Before I actually read this book, I had heard various comments about it, some flattering, some not. As there seemed to be no one stepping up to the plate to do a review, I purchased the book from Laurie and volunteered to review it for Jan Stevens’ web site, “The Bill Evans Web Pages.” It was a complex challenge, increasing my understanding of Bill and Laurie’s relationship as well as revealing deeper visions of Bill’s everyday living, loving and creating. Reading and re-reading this book, like listening to Bill’s music, has been a life-changing experience for me as I expect it will be for you.
“The Big Love,” is a love story, but unlike most. The stark realities of Laurie’s coming-of-age before meeting Bill, and later, the dried up riverbeds of Bill’s addiction are detailed in a narrative that might be shocking to some readers. Laurie writes in a sort of prose that is still liquid and finding its form as the book progresses. You might consider some of it explicit, maybe PG-13, even though quite appropriate to the situation.
In addition to her relationship with Bill, Laurie goes into great detail about the ups and downs of her personal life. We experience vivid details of her transformation from a young girl growing up in Canada in a semi-dysfunctional family. She experiences some difficult situations and sexual encounters through a fast-paced transition to adulthood. Her relationship with Bill figures prominently.
Edmonton, Alberta, Canada
After an education that included music theory and a growing understanding of jazz, Laurie has her first encounter with Bill Evans while she is waitressing at a place called the Mayflower Restaurant on 97th Street in Edmonton. The Railtown Jazz Society had booked the trio to perform in this “church/disco/Chinese restaurant.” It proves to be a trial by fire for her as she has not seen an audience so entranced by the music that they ignore the waitress trying to serve them drinks. None are big spenders as most are students and professors from Grant McKuen Community College where she was once enrolled.
Either due to the fact that she is inexperienced as a waitress, or the cheapness of the audience, or a combination of both, she is $50 short at the end on the night and has to borrow from a friend to tally-up with the bartender.
After the concert she and Bill get together. Laurie communicates her experience with the bartender to Bill while they spend the evening together at her apartment with other friends. Bill gave her a short note and his phone number written down on the back of one of his manager’s business cards asking her to call him. Several days later she gets her first letter from him with $50 enclosed to repay the debt to the friend.
Bill seems to be immediately convinced that he wants to have a long term relationship with the twenty-two year old and invitations and travel arrangements are made for Laurie to join Bill on his tours and performances. This culminates in Laurie eventually joining Bill, not just in hotel rooms while on tour, but as a resident of his apartment in New Jersey for his gigs in the New York City Area and the down-time between performances. After a meeting with Bill’s manager Helen Keene, Laurie is given the title of road manager.
The saddest part of “The Big Love” is an event that I thought somehow escaped Bill and his addiction - paranoia. I know that paranoia can be a normal part of an addict’s thinking, but somehow I thought Bill Evans was immune, since he seemed to continually compose and perform on a level that transcended those medical symptoms. Alas, that was not the case and when you read this section, it smacks you in the face. Be prepared for it dear reader.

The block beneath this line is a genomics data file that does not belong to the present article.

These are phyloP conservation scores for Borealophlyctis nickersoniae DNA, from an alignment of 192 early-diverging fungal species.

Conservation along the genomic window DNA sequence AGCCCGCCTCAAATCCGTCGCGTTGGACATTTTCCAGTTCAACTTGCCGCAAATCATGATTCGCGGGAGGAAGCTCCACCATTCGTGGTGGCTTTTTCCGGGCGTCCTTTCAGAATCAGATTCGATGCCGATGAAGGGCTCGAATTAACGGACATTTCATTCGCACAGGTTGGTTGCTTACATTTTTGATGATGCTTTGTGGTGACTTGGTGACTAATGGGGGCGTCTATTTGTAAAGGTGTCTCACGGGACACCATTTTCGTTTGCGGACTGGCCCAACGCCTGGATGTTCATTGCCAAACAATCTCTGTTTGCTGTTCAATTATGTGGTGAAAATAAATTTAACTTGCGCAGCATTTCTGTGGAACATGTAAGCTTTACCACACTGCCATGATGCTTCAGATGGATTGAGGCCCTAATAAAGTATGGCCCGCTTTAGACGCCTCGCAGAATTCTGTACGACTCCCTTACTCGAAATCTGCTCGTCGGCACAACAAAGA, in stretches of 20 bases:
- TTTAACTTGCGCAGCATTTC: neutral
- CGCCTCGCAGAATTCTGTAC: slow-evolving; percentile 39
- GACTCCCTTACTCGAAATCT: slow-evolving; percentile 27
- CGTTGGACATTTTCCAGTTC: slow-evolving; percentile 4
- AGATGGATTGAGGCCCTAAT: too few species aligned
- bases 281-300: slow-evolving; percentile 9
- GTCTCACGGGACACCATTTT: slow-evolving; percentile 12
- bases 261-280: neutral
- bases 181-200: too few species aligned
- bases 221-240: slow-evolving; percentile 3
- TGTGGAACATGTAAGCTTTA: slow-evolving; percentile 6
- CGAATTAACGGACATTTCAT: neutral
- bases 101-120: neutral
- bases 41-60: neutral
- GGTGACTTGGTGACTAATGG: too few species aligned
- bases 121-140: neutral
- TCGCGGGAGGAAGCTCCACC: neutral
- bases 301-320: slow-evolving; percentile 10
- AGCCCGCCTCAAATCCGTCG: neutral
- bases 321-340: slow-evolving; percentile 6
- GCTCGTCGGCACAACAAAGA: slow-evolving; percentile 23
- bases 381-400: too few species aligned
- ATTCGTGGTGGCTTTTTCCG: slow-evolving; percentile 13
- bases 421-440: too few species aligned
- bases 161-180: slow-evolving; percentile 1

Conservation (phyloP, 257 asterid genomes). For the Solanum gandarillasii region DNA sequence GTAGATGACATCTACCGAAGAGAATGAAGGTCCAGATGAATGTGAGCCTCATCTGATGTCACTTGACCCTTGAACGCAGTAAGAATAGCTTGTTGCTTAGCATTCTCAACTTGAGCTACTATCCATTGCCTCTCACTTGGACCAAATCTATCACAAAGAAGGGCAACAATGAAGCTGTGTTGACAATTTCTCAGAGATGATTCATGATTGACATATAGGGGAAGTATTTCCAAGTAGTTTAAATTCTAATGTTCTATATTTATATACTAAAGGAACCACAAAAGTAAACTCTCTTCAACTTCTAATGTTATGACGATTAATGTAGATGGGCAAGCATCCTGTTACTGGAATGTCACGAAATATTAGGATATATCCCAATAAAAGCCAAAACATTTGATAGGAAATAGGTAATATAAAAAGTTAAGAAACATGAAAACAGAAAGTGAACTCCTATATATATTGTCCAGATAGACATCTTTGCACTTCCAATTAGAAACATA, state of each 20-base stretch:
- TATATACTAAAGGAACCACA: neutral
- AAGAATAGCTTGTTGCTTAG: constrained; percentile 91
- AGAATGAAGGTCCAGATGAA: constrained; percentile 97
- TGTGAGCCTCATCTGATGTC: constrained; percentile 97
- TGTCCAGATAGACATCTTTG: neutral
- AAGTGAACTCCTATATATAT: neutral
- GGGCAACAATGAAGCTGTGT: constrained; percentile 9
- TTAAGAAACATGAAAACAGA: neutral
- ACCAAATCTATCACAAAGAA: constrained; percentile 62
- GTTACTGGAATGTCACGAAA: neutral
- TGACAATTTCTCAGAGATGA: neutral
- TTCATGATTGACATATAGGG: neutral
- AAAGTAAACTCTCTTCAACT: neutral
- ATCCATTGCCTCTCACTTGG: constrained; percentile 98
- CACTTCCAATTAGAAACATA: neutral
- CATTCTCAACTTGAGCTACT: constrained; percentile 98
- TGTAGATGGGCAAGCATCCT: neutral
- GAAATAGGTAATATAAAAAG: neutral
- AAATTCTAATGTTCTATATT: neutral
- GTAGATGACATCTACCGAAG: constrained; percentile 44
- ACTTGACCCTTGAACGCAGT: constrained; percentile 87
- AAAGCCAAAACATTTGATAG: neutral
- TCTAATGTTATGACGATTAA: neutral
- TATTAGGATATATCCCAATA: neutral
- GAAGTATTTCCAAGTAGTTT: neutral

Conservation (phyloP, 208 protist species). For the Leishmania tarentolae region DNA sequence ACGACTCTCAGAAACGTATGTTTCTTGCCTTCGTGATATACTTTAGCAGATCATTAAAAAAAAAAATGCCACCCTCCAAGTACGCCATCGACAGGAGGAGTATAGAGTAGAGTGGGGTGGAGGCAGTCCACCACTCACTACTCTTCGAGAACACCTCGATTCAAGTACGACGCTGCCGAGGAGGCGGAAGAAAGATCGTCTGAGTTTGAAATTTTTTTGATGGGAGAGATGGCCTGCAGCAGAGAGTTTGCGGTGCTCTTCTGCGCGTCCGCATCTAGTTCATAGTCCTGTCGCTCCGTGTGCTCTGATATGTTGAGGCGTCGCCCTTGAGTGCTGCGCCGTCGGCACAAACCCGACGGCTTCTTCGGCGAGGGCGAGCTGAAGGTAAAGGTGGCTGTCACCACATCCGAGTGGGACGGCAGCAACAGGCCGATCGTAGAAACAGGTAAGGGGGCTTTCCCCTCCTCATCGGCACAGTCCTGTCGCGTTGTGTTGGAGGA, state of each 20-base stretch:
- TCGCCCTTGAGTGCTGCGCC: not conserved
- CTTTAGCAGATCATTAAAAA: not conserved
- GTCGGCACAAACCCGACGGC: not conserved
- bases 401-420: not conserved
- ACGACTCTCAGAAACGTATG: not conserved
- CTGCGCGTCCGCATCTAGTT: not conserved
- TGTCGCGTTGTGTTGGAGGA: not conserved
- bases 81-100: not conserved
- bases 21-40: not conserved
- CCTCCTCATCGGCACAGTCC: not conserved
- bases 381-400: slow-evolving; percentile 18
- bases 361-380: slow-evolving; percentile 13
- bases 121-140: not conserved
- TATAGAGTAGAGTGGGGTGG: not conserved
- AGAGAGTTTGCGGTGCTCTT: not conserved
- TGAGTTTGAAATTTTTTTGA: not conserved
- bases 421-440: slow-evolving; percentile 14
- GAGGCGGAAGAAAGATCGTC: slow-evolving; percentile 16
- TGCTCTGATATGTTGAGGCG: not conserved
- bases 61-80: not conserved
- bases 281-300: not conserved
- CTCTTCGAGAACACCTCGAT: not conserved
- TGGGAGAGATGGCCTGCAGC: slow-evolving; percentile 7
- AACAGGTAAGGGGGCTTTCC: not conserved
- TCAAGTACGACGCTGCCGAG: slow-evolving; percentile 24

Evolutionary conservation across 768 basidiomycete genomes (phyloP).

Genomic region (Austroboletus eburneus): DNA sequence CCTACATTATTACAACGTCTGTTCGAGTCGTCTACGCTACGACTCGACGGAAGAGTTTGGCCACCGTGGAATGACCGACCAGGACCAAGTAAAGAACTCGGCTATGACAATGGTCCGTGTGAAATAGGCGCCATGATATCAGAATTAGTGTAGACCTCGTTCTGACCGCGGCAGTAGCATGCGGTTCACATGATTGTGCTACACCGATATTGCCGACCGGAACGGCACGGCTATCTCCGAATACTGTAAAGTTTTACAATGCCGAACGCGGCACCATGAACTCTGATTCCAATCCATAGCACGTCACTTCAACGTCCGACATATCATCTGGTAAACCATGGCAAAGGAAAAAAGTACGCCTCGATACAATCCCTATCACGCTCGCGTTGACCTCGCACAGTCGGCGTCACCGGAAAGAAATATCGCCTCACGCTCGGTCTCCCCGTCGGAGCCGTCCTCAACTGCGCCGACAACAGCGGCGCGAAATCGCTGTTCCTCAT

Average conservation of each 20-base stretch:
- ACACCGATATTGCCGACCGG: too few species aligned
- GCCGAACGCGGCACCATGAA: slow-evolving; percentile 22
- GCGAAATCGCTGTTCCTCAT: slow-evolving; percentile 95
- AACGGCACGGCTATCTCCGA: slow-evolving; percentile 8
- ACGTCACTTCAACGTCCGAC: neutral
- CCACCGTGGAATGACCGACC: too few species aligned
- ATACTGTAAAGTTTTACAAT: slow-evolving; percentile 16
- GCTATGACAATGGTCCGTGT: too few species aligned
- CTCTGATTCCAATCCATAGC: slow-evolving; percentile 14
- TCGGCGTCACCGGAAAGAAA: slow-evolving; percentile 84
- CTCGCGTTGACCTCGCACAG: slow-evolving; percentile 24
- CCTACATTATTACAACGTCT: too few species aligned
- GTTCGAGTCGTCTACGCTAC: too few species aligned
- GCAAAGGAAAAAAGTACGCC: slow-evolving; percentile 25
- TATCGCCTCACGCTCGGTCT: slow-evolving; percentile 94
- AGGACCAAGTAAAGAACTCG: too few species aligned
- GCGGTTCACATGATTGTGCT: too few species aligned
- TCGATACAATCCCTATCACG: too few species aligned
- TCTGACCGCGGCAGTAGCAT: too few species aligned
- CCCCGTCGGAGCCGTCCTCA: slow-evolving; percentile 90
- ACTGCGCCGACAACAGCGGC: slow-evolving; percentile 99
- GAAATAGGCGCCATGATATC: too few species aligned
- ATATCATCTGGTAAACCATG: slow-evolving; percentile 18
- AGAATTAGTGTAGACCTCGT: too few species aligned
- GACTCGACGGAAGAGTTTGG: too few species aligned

Laurie delivers much of Bill's personal life to the reader - vivid descriptions of their love and growing bonds to each other as well as the sinister ogre of Bill’s addiction and its consequences. Along the way, we are permitted a close-up look at Bill’s crafting of the song “Laurie,” from a basic sketch, through various permutations, blossoming to the final version. Simultaneously, we watch his illness progress to the missed nights at the trio’s last engagement at Fat Tuesday and, ultimately, to his death.
The book is fascinating and hard to put down partially due to Laurie’s prose. Here is an excerpt from Laurie’s description of Bill Evans holding court at the Village Vanguard.
“He assumes his position, face draped gently over his hands on the keys. He tilts his head to one side - listening - and I see his face, the sallow skin stretched over the broad forehead, eyebrows raised in astonished agony or ecstasy, his eyes closed behind dark glasses, mouth and jaw open.
This is the expression he has at home composing at the piano. This is the expression he shares with me when we make love. This is his most intimate expression - egoless, vulnerable - full of truth and beauty.
Smoke curls up from ashtrays, filling the darkened red and black room with an eerie blue haze. No one speaks, everyone is in accord. We are all in accord with the intangible feeling of inner beauty decompressing from the depths of our neglected souls - surfacing.
We are remembering who we really are. Remembering our place in the perfection of everything. The place beyond words and feelings.”
All in all, this a great addition to the small library of written words about Bill. I would place it second only to Peter Pettinger’s great work, “How My Heart Sings.” You'll also learn the name of Bill's main drug dealer in the last chapter of his life, an anagram of the tune, “Yet Ne'er. Broken,” a name that I've been trying to figure out for years.
Feb. 27, 2011